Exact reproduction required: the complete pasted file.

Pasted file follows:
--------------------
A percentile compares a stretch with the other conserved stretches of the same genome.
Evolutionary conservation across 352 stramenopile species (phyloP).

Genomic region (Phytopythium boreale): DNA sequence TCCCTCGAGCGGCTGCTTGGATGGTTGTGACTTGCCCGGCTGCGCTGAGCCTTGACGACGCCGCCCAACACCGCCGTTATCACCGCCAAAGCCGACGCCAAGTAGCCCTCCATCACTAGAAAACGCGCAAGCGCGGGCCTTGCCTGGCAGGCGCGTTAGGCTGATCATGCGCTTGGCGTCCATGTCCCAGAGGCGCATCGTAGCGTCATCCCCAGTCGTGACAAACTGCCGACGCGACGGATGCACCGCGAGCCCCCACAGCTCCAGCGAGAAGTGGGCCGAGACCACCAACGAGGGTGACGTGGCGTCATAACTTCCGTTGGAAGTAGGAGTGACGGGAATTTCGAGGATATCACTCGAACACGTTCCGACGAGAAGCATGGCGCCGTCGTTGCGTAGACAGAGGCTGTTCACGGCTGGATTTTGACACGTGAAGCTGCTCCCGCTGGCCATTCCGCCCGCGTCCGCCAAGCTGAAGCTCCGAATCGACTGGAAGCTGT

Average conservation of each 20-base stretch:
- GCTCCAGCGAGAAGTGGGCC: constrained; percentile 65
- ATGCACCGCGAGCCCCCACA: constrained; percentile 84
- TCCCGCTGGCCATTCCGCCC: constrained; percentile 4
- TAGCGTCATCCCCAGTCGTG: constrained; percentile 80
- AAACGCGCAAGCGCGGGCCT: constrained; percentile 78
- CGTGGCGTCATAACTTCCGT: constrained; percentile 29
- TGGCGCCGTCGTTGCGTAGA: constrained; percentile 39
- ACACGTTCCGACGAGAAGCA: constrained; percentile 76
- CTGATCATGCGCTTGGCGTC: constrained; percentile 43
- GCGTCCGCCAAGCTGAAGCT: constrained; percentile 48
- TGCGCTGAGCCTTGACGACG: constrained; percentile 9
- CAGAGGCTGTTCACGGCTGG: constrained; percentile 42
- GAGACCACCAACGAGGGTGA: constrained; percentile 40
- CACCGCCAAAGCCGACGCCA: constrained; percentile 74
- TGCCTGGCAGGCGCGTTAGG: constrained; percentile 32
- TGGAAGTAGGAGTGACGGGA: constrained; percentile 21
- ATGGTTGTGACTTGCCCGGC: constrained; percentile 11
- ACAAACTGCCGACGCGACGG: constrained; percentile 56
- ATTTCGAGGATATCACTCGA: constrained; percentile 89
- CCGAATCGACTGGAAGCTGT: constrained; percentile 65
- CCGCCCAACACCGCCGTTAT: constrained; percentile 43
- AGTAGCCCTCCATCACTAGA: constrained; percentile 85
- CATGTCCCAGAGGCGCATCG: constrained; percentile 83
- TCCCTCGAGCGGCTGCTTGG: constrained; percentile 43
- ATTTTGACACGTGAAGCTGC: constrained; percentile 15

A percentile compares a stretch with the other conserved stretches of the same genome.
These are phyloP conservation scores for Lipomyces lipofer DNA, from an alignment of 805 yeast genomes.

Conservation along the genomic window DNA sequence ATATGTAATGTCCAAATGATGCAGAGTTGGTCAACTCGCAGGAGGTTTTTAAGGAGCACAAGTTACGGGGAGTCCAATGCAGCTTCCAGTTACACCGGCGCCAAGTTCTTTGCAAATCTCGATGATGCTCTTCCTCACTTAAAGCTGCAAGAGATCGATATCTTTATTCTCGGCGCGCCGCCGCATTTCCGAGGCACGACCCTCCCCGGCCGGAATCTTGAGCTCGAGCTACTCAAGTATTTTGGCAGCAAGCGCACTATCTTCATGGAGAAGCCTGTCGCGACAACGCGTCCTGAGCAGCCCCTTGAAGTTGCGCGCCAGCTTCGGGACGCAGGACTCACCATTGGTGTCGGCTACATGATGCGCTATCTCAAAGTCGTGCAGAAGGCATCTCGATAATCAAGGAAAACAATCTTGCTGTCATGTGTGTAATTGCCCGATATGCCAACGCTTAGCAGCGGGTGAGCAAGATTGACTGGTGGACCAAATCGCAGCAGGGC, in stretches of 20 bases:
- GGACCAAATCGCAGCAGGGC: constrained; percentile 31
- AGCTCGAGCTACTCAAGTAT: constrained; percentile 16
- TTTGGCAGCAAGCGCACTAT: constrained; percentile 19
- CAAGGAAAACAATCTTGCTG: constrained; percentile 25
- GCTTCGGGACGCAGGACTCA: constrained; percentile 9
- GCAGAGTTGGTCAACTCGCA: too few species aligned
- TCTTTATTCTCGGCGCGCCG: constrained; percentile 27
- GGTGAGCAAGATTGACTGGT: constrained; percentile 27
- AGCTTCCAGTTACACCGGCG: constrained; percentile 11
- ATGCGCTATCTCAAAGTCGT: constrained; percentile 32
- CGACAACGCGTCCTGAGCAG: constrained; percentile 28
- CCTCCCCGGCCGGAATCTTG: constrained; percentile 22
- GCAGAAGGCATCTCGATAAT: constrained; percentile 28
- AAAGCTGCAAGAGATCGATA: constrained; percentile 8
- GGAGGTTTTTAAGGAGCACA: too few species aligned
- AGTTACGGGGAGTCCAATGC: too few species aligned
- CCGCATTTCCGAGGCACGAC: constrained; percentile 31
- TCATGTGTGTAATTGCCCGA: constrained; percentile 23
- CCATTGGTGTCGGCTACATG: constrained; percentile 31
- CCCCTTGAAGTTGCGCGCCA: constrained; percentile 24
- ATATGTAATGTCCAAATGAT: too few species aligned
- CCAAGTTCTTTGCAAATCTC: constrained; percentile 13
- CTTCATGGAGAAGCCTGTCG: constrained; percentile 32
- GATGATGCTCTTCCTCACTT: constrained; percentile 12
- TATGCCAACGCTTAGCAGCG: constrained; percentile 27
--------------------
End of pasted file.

A percentile compares a stretch with the other conserved stretches of the same genome.
Evolutionary conservation across 352 stramenopile species (phyloP).

Genomic region (Phytopythium boreale): DNA sequence TCCCTCGAGCGGCTGCTTGGATGGTTGTGACTTGCCCGGCTGCGCTGAGCCTTGACGACGCCGCCCAACACCGCCGTTATCACCGCCAAAGCCGACGCCAAGTAGCCCTCCATCACTAGAAAACGCGCAAGCGCGGGCCTTGCCTGGCAGGCGCGTTAGGCTGATCATGCGCTTGGCGTCCATGTCCCAGAGGCGCATCGTAGCGTCATCCCCAGTCGTGACAAACTGCCGACGCGACGGATGCACCGCGAGCCCCCACAGCTCCAGCGAGAAGTGGGCCGAGACCACCAACGAGGGTGACGTGGCGTCATAACTTCCGTTGGAAGTAGGAGTGACGGGAATTTCGAGGATATCACTCGAACACGTTCCGACGAGAAGCATGGCGCCGTCGTTGCGTAGACAGAGGCTGTTCACGGCTGGATTTTGACACGTGAAGCTGCTCCCGCTGGCCATTCCGCCCGCGTCCGCCAAGCTGAAGCTCCGAATCGACTGGAAGCTGT

Average conservation of each 20-base stretch:
- GCTCCAGCGAGAAGTGGGCC: constrained; percentile 65
- ATGCACCGCGAGCCCCCACA: constrained; percentile 84
- TCCCGCTGGCCATTCCGCCC: constrained; percentile 4
- TAGCGTCATCCCCAGTCGTG: constrained; percentile 80
- AAACGCGCAAGCGCGGGCCT: constrained; percentile 78
- CGTGGCGTCATAACTTCCGT: constrained; percentile 29
- TGGCGCCGTCGTTGCGTAGA: constrained; percentile 39
- ACACGTTCCGACGAGAAGCA: constrained; percentile 76
- CTGATCATGCGCTTGGCGTC: constrained; percentile 43
- GCGTCCGCCAAGCTGAAGCT: constrained; percentile 48
- TGCGCTGAGCCTTGACGACG: constrained; percentile 9
- CAGAGGCTGTTCACGGCTGG: constrained; percentile 42
- GAGACCACCAACGAGGGTGA: constrained; percentile 40
- CACCGCCAAAGCCGACGCCA: constrained; percentile 74
- TGCCTGGCAGGCGCGTTAGG: constrained; percentile 32
- TGGAAGTAGGAGTGACGGGA: constrained; percentile 21
- ATGGTTGTGACTTGCCCGGC: constrained; percentile 11
- ACAAACTGCCGACGCGACGG: constrained; percentile 56
- ATTTCGAGGATATCACTCGA: constrained; percentile 89
- CCGAATCGACTGGAAGCTGT: constrained; percentile 65
- CCGCCCAACACCGCCGTTAT: constrained; percentile 43
- AGTAGCCCTCCATCACTAGA: constrained; percentile 85
- CATGTCCCAGAGGCGCATCG: constrained; percentile 83
- TCCCTCGAGCGGCTGCTTGG: constrained; percentile 43
- ATTTTGACACGTGAAGCTGC: constrained; percentile 15

A percentile compares a stretch with the other conserved stretches of the same genome.
These are phyloP conservation scores for Lipomyces lipofer DNA, from an alignment of 805 yeast genomes.

Conservation along the genomic window DNA sequence ATATGTAATGTCCAAATGATGCAGAGTTGGTCAACTCGCAGGAGGTTTTTAAGGAGCACAAGTTACGGGGAGTCCAATGCAGCTTCCAGTTACACCGGCGCCAAGTTCTTTGCAAATCTCGATGATGCTCTTCCTCACTTAAAGCTGCAAGAGATCGATATCTTTATTCTCGGCGCGCCGCCGCATTTCCGAGGCACGACCCTCCCCGGCCGGAATCTTGAGCTCGAGCTACTCAAGTATTTTGGCAGCAAGCGCACTATCTTCATGGAGAAGCCTGTCGCGACAACGCGTCCTGAGCAGCCCCTTGAAGTTGCGCGCCAGCTTCGGGACGCAGGACTCACCATTGGTGTCGGCTACATGATGCGCTATCTCAAAGTCGTGCAGAAGGCATCTCGATAATCAAGGAAAACAATCTTGCTGTCATGTGTGTAATTGCCCGATATGCCAACGCTTAGCAGCGGGTGAGCAAGATTGACTGGTGGACCAAATCGCAGCAGGGC, in stretches of 20 bases:
- GGACCAAATCGCAGCAGGGC: constrained; percentile 31
- AGCTCGAGCTACTCAAGTAT: constrained; percentile 16
- TTTGGCAGCAAGCGCACTAT: constrained; percentile 19
- CAAGGAAAACAATCTTGCTG: constrained; percentile 25
- GCTTCGGGACGCAGGACTCA: constrained; percentile 9
- GCAGAGTTGGTCAACTCGCA: too few species aligned
- TCTTTATTCTCGGCGCGCCG: constrained; percentile 27
- GGTGAGCAAGATTGACTGGT: constrained; percentile 27
- AGCTTCCAGTTACACCGGCG: constrained; percentile 11
- ATGCGCTATCTCAAAGTCGT: constrained; percentile 32
- CGACAACGCGTCCTGAGCAG: constrained; percentile 28
- CCTCCCCGGCCGGAATCTTG: constrained; percentile 22
- GCAGAAGGCATCTCGATAAT: constrained; percentile 28
- AAAGCTGCAAGAGATCGATA: constrained; percentile 8
- GGAGGTTTTTAAGGAGCACA: too few species aligned
- AGTTACGGGGAGTCCAATGC: too few species aligned
- CCGCATTTCCGAGGCACGAC: constrained; percentile 31
- TCATGTGTGTAATTGCCCGA: constrained; percentile 23
- CCATTGGTGTCGGCTACATG: constrained; percentile 31
- CCCCTTGAAGTTGCGCGCCA: constrained; percentile 24
- ATATGTAATGTCCAAATGAT: too few species aligned
- CCAAGTTCTTTGCAAATCTC: constrained; percentile 13
- CTTCATGGAGAAGCCTGTCG: constrained; percentile 32
- GATGATGCTCTTCCTCACTT: constrained; percentile 12
- TATGCCAACGCTTAGCAGCG: constrained; percentile 27